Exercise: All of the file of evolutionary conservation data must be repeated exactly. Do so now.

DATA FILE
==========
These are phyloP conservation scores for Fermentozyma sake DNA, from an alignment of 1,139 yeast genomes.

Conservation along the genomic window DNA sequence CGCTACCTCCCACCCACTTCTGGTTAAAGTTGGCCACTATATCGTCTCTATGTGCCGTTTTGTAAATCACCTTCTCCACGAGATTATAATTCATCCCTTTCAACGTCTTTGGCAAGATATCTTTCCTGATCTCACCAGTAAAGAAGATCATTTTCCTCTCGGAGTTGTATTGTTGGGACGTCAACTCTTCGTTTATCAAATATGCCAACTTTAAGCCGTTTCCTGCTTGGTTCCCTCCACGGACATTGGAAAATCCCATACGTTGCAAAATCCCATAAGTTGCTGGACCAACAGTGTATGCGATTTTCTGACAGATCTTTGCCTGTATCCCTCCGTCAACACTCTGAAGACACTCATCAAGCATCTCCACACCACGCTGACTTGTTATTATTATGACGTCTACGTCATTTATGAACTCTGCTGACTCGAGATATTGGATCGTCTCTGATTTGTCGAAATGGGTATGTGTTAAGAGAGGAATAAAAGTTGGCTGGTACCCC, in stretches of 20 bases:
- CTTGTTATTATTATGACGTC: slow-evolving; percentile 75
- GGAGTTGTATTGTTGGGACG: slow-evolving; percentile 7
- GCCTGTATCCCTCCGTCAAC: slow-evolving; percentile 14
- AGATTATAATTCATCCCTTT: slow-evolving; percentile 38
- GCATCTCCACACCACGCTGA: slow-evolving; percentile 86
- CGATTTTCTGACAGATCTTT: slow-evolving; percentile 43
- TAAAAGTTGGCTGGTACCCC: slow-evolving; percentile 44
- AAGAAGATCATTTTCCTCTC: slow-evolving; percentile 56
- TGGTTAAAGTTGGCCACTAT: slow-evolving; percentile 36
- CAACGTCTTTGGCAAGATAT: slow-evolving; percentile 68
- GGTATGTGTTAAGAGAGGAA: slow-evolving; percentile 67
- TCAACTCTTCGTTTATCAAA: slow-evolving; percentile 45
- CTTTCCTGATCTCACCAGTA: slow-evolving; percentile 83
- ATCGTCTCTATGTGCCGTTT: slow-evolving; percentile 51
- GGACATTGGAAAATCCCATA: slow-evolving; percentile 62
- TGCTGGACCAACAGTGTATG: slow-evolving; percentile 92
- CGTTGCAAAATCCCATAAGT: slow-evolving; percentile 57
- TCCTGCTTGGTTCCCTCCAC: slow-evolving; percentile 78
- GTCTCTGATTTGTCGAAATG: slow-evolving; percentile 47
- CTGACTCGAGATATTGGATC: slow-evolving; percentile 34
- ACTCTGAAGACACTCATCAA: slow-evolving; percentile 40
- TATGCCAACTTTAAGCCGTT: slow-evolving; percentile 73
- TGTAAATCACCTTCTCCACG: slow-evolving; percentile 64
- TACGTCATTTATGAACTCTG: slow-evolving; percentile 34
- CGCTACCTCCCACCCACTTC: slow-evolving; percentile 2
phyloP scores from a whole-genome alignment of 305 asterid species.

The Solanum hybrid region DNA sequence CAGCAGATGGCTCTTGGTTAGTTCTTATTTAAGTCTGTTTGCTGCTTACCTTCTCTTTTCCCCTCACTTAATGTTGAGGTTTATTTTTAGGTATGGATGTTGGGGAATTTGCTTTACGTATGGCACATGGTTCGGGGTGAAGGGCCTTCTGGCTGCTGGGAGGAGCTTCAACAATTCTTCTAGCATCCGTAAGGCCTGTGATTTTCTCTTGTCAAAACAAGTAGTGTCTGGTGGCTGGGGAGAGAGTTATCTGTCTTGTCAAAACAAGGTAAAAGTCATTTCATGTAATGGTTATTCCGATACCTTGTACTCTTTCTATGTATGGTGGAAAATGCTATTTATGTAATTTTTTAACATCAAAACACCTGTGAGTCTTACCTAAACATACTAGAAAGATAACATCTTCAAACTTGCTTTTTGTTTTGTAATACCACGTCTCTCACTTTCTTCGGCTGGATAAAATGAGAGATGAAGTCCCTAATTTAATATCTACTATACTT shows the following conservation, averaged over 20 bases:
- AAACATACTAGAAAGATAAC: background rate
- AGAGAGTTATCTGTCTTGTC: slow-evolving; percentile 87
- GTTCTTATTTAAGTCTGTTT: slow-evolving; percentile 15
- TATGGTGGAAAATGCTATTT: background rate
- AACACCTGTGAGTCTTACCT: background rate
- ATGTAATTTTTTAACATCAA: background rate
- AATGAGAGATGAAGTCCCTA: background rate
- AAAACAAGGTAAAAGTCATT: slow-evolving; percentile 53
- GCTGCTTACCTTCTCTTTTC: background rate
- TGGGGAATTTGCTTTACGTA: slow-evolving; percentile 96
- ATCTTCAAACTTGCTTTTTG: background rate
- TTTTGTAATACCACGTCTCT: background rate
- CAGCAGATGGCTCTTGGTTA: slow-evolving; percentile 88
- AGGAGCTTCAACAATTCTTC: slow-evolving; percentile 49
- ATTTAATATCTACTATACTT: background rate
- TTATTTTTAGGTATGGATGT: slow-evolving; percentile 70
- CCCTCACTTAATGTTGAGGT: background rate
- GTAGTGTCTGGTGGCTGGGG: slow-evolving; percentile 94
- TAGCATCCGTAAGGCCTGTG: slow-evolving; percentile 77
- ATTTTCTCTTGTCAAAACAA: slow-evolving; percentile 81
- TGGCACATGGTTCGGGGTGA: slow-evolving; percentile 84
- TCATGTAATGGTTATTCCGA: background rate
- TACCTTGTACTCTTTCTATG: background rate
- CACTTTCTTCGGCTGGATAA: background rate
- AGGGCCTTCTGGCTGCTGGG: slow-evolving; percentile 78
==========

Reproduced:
These are phyloP conservation scores for Fermentozyma sake DNA, from an alignment of 1,139 yeast genomes.

Conservation along the genomic window DNA sequence CGCTACCTCCCACCCACTTCTGGTTAAAGTTGGCCACTATATCGTCTCTATGTGCCGTTTTGTAAATCACCTTCTCCACGAGATTATAATTCATCCCTTTCAACGTCTTTGGCAAGATATCTTTCCTGATCTCACCAGTAAAGAAGATCATTTTCCTCTCGGAGTTGTATTGTTGGGACGTCAACTCTTCGTTTATCAAATATGCCAACTTTAAGCCGTTTCCTGCTTGGTTCCCTCCACGGACATTGGAAAATCCCATACGTTGCAAAATCCCATAAGTTGCTGGACCAACAGTGTATGCGATTTTCTGACAGATCTTTGCCTGTATCCCTCCGTCAACACTCTGAAGACACTCATCAAGCATCTCCACACCACGCTGACTTGTTATTATTATGACGTCTACGTCATTTATGAACTCTGCTGACTCGAGATATTGGATCGTCTCTGATTTGTCGAAATGGGTATGTGTTAAGAGAGGAATAAAAGTTGGCTGGTACCCC, in stretches of 20 bases:
- CTTGTTATTATTATGACGTC: slow-evolving; percentile 75
- GGAGTTGTATTGTTGGGACG: slow-evolving; percentile 7
- GCCTGTATCCCTCCGTCAAC: slow-evolving; percentile 14
- AGATTATAATTCATCCCTTT: slow-evolving; percentile 38
- GCATCTCCACACCACGCTGA: slow-evolving; percentile 86
- CGATTTTCTGACAGATCTTT: slow-evolving; percentile 43
- TAAAAGTTGGCTGGTACCCC: slow-evolving; percentile 44
- AAGAAGATCATTTTCCTCTC: slow-evolving; percentile 56
- TGGTTAAAGTTGGCCACTAT: slow-evolving; percentile 36
- CAACGTCTTTGGCAAGATAT: slow-evolving; percentile 68
- GGTATGTGTTAAGAGAGGAA: slow-evolving; percentile 67
- TCAACTCTTCGTTTATCAAA: slow-evolving; percentile 45
- CTTTCCTGATCTCACCAGTA: slow-evolving; percentile 83
- ATCGTCTCTATGTGCCGTTT: slow-evolving; percentile 51
- GGACATTGGAAAATCCCATA: slow-evolving; percentile 62
- TGCTGGACCAACAGTGTATG: slow-evolving; percentile 92
- CGTTGCAAAATCCCATAAGT: slow-evolving; percentile 57
- TCCTGCTTGGTTCCCTCCAC: slow-evolving; percentile 78
- GTCTCTGATTTGTCGAAATG: slow-evolving; percentile 47
- CTGACTCGAGATATTGGATC: slow-evolving; percentile 34
- ACTCTGAAGACACTCATCAA: slow-evolving; percentile 40
- TATGCCAACTTTAAGCCGTT: slow-evolving; percentile 73
- TGTAAATCACCTTCTCCACG: slow-evolving; percentile 64
- TACGTCATTTATGAACTCTG: slow-evolving; percentile 34
- CGCTACCTCCCACCCACTTC: slow-evolving; percentile 2
phyloP scores from a whole-genome alignment of 305 asterid species.

The Solanum hybrid region DNA sequence CAGCAGATGGCTCTTGGTTAGTTCTTATTTAAGTCTGTTTGCTGCTTACCTTCTCTTTTCCCCTCACTTAATGTTGAGGTTTATTTTTAGGTATGGATGTTGGGGAATTTGCTTTACGTATGGCACATGGTTCGGGGTGAAGGGCCTTCTGGCTGCTGGGAGGAGCTTCAACAATTCTTCTAGCATCCGTAAGGCCTGTGATTTTCTCTTGTCAAAACAAGTAGTGTCTGGTGGCTGGGGAGAGAGTTATCTGTCTTGTCAAAACAAGGTAAAAGTCATTTCATGTAATGGTTATTCCGATACCTTGTACTCTTTCTATGTATGGTGGAAAATGCTATTTATGTAATTTTTTAACATCAAAACACCTGTGAGTCTTACCTAAACATACTAGAAAGATAACATCTTCAAACTTGCTTTTTGTTTTGTAATACCACGTCTCTCACTTTCTTCGGCTGGATAAAATGAGAGATGAAGTCCCTAATTTAATATCTACTATACTT shows the following conservation, averaged over 20 bases:
- AAACATACTAGAAAGATAAC: background rate
- AGAGAGTTATCTGTCTTGTC: slow-evolving; percentile 87
- GTTCTTATTTAAGTCTGTTT: slow-evolving; percentile 15
- TATGGTGGAAAATGCTATTT: background rate
- AACACCTGTGAGTCTTACCT: background rate
- ATGTAATTTTTTAACATCAA: background rate
- AATGAGAGATGAAGTCCCTA: background rate
- AAAACAAGGTAAAAGTCATT: slow-evolving; percentile 53
- GCTGCTTACCTTCTCTTTTC: background rate
- TGGGGAATTTGCTTTACGTA: slow-evolving; percentile 96
- ATCTTCAAACTTGCTTTTTG: background rate
- TTTTGTAATACCACGTCTCT: background rate
- CAGCAGATGGCTCTTGGTTA: slow-evolving; percentile 88
- AGGAGCTTCAACAATTCTTC: slow-evolving; percentile 49
- ATTTAATATCTACTATACTT: background rate
- TTATTTTTAGGTATGGATGT: slow-evolving; percentile 70
- CCCTCACTTAATGTTGAGGT: background rate
- GTAGTGTCTGGTGGCTGGGG: slow-evolving; percentile 94
- TAGCATCCGTAAGGCCTGTG: slow-evolving; percentile 77
- ATTTTCTCTTGTCAAAACAA: slow-evolving; percentile 81
- TGGCACATGGTTCGGGGTGA: slow-evolving; percentile 84
- TCATGTAATGGTTATTCCGA: background rate
- TACCTTGTACTCTTTCTATG: background rate
- CACTTTCTTCGGCTGGATAA: background rate
- AGGGCCTTCTGGCTGCTGGG: slow-evolving; percentile 78